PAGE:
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Dave Bidini is the publisher of the West End Phoenix, a monthly community newspaper in west-end Toronto.

Say the names: The Meaford Express, Brant News, Orillia Packet and Times, Norfolk News, Barrie Examiner, Northumberland Today, Fort Erie Times. Just a few days ago, they were newspapers with working newsrooms, old coffee machines, towers of Styrofoam cups, cabinets feathered with Post-it notes and stacks of press releases and council notices crowding desks hiding the figures of working reporters punching keyboards in between hours covering municipal chambers, Rotary luncheons, who won bronze in the sack race and every measure of life in Canada's postage-stamp counties, which is most of Canada. Today, however, many of those newsrooms and reporters are gone. The coffee is dripless and the towers bent. Only the stamp remains.

On Monday, two media monoliths – Torstar and Postmedia – traded 41 local newspaper properties before eviscerating most of them, gutting small presses from across Canada, but mostly Ontario. Hundreds of jobs were lost, including men and women who'd devoted themselves to reporting the nature of business and politics, sport and art, in their communities, the kind of important micro-writing that "you stick with tape to your fridge until it falls off," which is something that Bruce Valpy, publisher of the Yellowknifer in the Northwest Territories, liked to say about the metric of success. This is also the kind of writing that holds polluters and developers accountable in small towns. In large swatches, it is no more.

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Some have suggested that these horrible closures, this destruction of localized journalism, is the product of a dystopian force working to ease the passageway of elements destructive to our greater society. But I think it's more perfunctory than that. These days, newspaper chains such as Postmedia and Torstar don't know how to do much short of hacking and slashing at themselves, tearing off limbs to keep the rest of the body alive.

What's so sad, beyond people's loss of income and vocation – and perhaps what cuts at the heart of Canada's spiritual centre – is that what happened Monday did not occur in big cities where out-of-work writers can walk enormous stretches of pavement with help-wanted signs in the window, write ad copy and communication jargon in the interim, or start a blog and hope their dot-com friend buys a banner ad. This happened in small-town Canada, where I fear a different kind of poison has leaked from the wound. Not only are several hundred excellent writers, editors, copy editors, photographers and graphic designers out of work, but so are young writers who learn to become adult writers at places such as the Quinte West News, Frontenac Gazette and St. Marys Journal Argus (say the names). One of the things I observed while working at the Yellowknifer was how journalists of tomorrow found their voice in places not named the Star, Post or Globe. Not only are we denied having local newspapers trained on local government activity, but breeding grounds for aspiring Leacocks and Callwoods are now bereft. Postmedia and Torstar might have saved themselves a month, a year, a quarter. But the present is simply the past without a future.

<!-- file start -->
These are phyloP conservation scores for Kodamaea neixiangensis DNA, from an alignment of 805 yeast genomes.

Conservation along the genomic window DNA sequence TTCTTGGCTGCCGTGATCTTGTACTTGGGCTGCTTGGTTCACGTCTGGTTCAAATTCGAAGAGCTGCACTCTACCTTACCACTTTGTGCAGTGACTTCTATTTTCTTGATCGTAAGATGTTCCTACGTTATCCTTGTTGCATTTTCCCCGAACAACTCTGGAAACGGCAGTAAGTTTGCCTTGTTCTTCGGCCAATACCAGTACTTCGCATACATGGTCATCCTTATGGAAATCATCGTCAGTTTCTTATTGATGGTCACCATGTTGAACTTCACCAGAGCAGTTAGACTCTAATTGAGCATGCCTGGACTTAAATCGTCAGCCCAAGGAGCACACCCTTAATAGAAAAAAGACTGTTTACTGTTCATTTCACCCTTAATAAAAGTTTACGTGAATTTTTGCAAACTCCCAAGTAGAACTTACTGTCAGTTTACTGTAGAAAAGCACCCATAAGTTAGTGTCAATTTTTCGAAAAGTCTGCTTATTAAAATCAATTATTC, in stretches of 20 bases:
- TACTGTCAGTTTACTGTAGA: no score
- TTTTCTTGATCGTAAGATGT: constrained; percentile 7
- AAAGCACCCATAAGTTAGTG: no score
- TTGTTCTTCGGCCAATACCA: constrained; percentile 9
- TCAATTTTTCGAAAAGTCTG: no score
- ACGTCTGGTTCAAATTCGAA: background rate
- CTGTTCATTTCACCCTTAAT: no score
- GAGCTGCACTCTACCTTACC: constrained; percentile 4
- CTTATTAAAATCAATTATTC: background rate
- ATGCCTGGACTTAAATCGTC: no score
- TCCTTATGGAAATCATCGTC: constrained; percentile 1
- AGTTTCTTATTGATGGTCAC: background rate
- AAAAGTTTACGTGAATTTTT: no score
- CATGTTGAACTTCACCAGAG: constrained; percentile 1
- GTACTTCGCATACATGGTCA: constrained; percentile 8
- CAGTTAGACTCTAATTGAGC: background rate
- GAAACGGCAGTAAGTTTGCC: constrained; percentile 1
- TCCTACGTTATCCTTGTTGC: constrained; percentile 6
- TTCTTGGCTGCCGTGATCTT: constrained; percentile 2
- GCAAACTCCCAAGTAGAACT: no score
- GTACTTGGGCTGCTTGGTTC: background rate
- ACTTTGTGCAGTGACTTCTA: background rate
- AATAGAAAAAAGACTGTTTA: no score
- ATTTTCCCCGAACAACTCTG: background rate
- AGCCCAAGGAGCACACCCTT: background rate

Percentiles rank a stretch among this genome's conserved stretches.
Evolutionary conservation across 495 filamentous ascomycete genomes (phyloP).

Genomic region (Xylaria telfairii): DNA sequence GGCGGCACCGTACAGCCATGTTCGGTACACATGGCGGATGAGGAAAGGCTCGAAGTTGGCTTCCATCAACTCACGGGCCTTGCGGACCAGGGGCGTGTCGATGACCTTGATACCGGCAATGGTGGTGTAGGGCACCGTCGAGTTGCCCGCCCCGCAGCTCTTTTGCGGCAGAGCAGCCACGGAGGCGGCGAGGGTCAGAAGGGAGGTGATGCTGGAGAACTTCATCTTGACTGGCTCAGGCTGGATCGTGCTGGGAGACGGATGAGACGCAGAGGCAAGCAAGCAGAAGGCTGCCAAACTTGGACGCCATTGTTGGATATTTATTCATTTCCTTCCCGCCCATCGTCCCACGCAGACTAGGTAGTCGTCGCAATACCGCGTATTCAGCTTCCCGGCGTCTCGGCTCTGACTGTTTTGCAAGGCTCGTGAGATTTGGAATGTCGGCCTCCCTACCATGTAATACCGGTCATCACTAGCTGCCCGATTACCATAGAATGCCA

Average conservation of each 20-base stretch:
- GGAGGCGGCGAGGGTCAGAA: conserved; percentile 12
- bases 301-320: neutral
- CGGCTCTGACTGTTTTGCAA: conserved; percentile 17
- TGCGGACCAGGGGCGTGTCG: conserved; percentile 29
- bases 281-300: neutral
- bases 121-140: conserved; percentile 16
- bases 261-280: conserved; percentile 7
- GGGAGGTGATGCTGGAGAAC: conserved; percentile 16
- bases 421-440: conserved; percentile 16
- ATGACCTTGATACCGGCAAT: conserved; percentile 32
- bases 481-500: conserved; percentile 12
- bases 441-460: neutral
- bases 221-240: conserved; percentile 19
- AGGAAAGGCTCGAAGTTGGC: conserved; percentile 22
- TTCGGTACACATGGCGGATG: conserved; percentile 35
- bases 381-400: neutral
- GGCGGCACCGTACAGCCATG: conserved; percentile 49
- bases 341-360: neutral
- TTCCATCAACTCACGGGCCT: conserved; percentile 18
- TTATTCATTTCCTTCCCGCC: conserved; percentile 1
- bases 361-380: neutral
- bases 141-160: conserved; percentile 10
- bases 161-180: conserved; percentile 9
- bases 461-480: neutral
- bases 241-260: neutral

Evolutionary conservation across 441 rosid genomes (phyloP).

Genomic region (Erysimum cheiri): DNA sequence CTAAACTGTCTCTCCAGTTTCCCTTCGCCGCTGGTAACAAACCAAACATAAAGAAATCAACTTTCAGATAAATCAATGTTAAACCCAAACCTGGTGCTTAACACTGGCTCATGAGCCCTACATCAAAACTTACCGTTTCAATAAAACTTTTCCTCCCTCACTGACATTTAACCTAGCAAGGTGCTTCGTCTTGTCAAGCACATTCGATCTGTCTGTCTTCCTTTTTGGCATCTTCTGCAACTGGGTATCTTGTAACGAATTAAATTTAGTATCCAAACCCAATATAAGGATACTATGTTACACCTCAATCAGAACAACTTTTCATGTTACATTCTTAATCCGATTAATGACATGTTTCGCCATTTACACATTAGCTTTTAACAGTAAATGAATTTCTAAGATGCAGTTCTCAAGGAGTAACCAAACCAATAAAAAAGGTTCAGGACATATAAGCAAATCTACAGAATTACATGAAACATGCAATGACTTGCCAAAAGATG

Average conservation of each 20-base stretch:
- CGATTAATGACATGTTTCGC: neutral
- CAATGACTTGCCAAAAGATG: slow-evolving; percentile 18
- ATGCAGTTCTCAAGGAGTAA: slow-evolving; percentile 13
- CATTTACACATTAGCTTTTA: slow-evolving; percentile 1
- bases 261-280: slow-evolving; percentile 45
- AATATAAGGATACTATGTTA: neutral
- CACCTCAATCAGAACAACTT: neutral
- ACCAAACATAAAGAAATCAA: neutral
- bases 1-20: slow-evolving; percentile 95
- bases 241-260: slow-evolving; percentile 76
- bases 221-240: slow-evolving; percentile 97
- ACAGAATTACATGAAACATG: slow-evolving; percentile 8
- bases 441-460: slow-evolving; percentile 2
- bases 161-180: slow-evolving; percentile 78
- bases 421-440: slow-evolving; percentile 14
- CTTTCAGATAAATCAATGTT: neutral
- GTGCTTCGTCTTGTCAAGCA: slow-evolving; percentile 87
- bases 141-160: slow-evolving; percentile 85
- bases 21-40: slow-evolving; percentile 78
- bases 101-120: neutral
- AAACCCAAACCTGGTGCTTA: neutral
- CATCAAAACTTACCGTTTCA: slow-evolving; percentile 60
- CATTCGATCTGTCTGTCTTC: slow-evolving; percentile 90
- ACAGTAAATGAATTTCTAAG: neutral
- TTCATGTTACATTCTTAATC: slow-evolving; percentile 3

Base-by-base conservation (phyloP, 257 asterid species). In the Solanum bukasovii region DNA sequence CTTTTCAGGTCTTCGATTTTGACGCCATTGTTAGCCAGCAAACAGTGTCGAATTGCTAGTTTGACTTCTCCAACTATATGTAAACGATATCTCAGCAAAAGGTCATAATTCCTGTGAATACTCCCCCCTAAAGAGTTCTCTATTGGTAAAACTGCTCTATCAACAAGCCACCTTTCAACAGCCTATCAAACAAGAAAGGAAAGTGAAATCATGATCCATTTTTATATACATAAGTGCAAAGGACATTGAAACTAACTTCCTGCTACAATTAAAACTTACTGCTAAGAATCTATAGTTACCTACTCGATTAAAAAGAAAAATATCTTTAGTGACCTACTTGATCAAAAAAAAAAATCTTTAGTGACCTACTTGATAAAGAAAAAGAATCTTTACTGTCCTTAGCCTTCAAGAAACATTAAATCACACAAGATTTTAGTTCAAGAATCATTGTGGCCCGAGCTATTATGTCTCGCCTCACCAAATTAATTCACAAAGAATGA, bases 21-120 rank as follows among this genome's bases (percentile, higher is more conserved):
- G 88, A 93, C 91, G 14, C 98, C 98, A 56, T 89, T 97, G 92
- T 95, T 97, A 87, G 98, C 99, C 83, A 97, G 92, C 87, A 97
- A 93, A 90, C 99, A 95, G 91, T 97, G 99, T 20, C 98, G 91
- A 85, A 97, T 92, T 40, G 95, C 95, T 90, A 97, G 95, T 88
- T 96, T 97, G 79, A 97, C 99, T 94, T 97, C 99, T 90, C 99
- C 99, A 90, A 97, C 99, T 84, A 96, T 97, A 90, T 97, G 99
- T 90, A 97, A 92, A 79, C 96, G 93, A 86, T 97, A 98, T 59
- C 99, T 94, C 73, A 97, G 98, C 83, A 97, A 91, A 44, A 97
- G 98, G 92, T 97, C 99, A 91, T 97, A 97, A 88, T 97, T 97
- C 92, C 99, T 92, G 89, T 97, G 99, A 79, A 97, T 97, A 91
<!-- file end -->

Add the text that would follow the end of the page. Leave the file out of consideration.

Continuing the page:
The death of local journalism reflects the paucity of ideas at top-level Canadian newspapers. For instance, broadsheets and tabloids in smaller communities (although a paper like the now-defunct Barrie Examiner is large by most Canadian standards) were never offered back to their employees to run. There was never an attempt to solicit local donor support or launch a vanguard to win new sponsorship in their respective communities. One day, they existed, the next they were traded between Godzillas, and the next they were pawed aside like an old plaything. It's the kind of solution the traditional industry knows: Starve the body while maintaining the weight of the head, feeding millions of dollars toward whatever dark financial beasts need to be fed. Which is hardly a solution at all.

The thing is, many local newspapers didn't have to die. Why weren't their operations refocused, reinvented, reimagined? People have asked where we got the inspiration to start the West End Phoenix – which is by no means a success after only two issues – and I tell them that I asked people, hundreds of them, in Toronto's west end about whether they support the kind of thing we wanted to do. We cracked ideas, formed a sense of how it could work – non-profit, ad-free, monthly and 30-inches across – and away we went; independent, free and terrified, but not beholden to a beast that might crush us if tipped. Perhaps that's the saddest thing here. The local papers were ignored and left to die. The soul of local, small-town journalism in our country is being laid to waste because there are few good ideas about how to make a paper. Without anyone to cover the story, nobody would know even if there were.

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